One thing that I love about doing design work is that there are so many aspects of the process to consider. In addition to drawing the patterns on the computer, the projects need to be cut, assembled and finished in order to make sure that everything was done properly. Once that is finished, the actual instructional pattern packets need to be created, which include clear and concise directions on how others can replicate the project easily. This often includes not only step-by-step photographs of the building process, but a nice presentation photo for the cover of the packet.
In my early days as a designer, I underestimated the importance of the presentation photo. While I did want to show the project in the best way possible, it was a tedious and costly process. Back in those days, some fifteen years ago, the only real way to take pictures for patterns was by using film cameras. Digital cameras were in their infancy and there were no such things as phone cameras or all of the amazing software that is available today.
That meant the process involved taking the pictures and running down to the store or pharmacy to get them developed. If I was in a real hurry, I would pay a bit extra for the one hour service that many places offered. However, if the pictures didn’t look quite right (and they usually didn’t) it meant going back home and trying the process all over again. Usually it also meant settling for something that wasn’t quite professional looking, but at least got the point across.
As we all know, now things are dramatically different. The convenience and technology of digital photography can help just about anyone take wonderfully professional looking photographs with very little cost. There are also many wonderful software programs available so that even if you don’t have your settings optimal, you can transform even a bland photo into something that is quite nice and shows off your product beautifully. With a bit of learning and practice, even I have learned to take some decent pictures.
I spent the day yesterday working on the photographs for the new ornaments I created. Since these ornaments were dimensional, they introduced an entirely different group of challenges for me. Unlike two dimensional flat ornaments which could be laid on a colored surface, I wanted to show the depth and design in the best way I could so that people could really get a ‘feel’ for them.
Several months ago, Keith built a small light box for photographing his beautiful pens. He simply took a box, lined it with white poster board, and cut holes for three light bulbs on the sides and top. This simple design works wonderfully for all kinds of our small projects and once we found the right bulbs to use, it made taking good photographs quite easy.
I first assembled my ornaments by tying a ribbon around the notches that I had made on the top of each ornament. This way, I didn’t have to glue them and I could easily slide them apart and lay them flat again for storage. It also eliminated the need to have to play around with gluing the center slot, which meant no messy glue to have to deal with.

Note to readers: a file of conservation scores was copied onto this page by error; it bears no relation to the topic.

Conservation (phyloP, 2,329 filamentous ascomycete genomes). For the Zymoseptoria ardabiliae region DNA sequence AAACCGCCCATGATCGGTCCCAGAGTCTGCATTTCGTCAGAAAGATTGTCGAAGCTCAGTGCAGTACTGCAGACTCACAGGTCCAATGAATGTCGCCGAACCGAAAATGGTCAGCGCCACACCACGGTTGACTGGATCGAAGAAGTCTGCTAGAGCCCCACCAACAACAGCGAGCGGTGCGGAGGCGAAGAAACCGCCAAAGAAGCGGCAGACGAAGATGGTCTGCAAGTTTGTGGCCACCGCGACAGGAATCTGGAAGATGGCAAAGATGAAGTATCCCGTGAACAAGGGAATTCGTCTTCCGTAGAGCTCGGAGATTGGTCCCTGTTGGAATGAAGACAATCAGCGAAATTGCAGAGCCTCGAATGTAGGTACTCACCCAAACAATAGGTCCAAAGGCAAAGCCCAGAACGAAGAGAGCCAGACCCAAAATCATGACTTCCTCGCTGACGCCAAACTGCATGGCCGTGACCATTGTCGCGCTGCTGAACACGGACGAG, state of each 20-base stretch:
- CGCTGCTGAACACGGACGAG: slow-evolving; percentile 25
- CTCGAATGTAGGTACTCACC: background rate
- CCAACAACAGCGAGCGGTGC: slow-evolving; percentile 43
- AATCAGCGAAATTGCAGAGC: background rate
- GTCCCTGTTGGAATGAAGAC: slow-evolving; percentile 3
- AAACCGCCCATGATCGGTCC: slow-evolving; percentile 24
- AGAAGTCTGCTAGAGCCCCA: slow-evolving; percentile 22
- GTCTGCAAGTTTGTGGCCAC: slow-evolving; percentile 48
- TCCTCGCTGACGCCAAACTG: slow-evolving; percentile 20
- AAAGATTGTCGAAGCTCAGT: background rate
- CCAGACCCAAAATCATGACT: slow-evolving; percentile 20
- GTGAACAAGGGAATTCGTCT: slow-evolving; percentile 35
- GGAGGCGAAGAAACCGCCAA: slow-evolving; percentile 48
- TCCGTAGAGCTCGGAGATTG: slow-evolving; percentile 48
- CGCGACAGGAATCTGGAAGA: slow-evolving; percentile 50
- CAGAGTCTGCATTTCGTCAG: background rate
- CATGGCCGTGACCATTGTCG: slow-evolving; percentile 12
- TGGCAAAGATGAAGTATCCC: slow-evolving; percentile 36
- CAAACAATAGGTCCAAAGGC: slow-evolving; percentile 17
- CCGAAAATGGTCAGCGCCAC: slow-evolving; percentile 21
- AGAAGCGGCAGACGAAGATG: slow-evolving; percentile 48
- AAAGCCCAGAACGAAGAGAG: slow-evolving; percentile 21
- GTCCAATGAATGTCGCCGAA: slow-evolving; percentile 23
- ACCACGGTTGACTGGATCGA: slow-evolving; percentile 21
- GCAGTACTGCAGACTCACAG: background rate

I attached a thin gold metallic cord to each of the ornaments and suspended it from the top of the box by threading it onto a small dowel rod and just allowing it to hang. This did a wonderful job of suspending it into the white area and allowed me to take the pictures easily.
After a quick trip through Photoshop for some sizing, cropping and basic adjusting, here is what they look like:
I think they came out looking nice. In fact, I was shocked at just how nice they look.
I want to state that I am not by any means a “photographer.” I know very little of the technical things that are involved with taking pictures. I have a relatively inexpensive camera (Sony Cyber-Shot WX50, 16.2 Megapixel) which cost me under $200.
It has quite a few automated settings and I find it to be truly the best camera I have ever used. Even in shooting small items and close ups, which is what I typically do, it does a splendid job. It also shoots high resolution movies up to half an hour long and has many other features that are useful to someone like me.
I have had it since July, and so far I am very pleased with every aspect of it. I look at these pictures and I am very happy that I upgraded from my old camera.
It was a good day yesterday. I feel like I accomplished a great deal. Today I am going to continue working on the pattern packet for these ornaments and I should have it just about buttoned up. I then want to draw one more set and get that finished before the weekend update of the site. It sounds like a tall order, but I know in my head what I plan to do and if I stay focused and concentrate, I am sure it is possible.
Taking photographs is just another wonderful part of the job of being a designer. I believe that photography in itself, is truly important to the success of your project. After all, presenting what you created in the most flattering form is what is going to make it stand out among your competitors and get the attention that it deserves. It is certainly worth the extra time and effort to make things look as nice as you can.
It’s a beautiful cool and sunny day here in Nova Scotia. I am looking forward to getting started and moving ahead on my work today. I hope you all have a wonderful day too!
-- Designer/Artist/Teacher. Owner of Sheila Landry Designs (http://www.sheilalandrydesigns.com) Scroll saw, wood working and painting patterns and surfaces. "Knowledge is Power"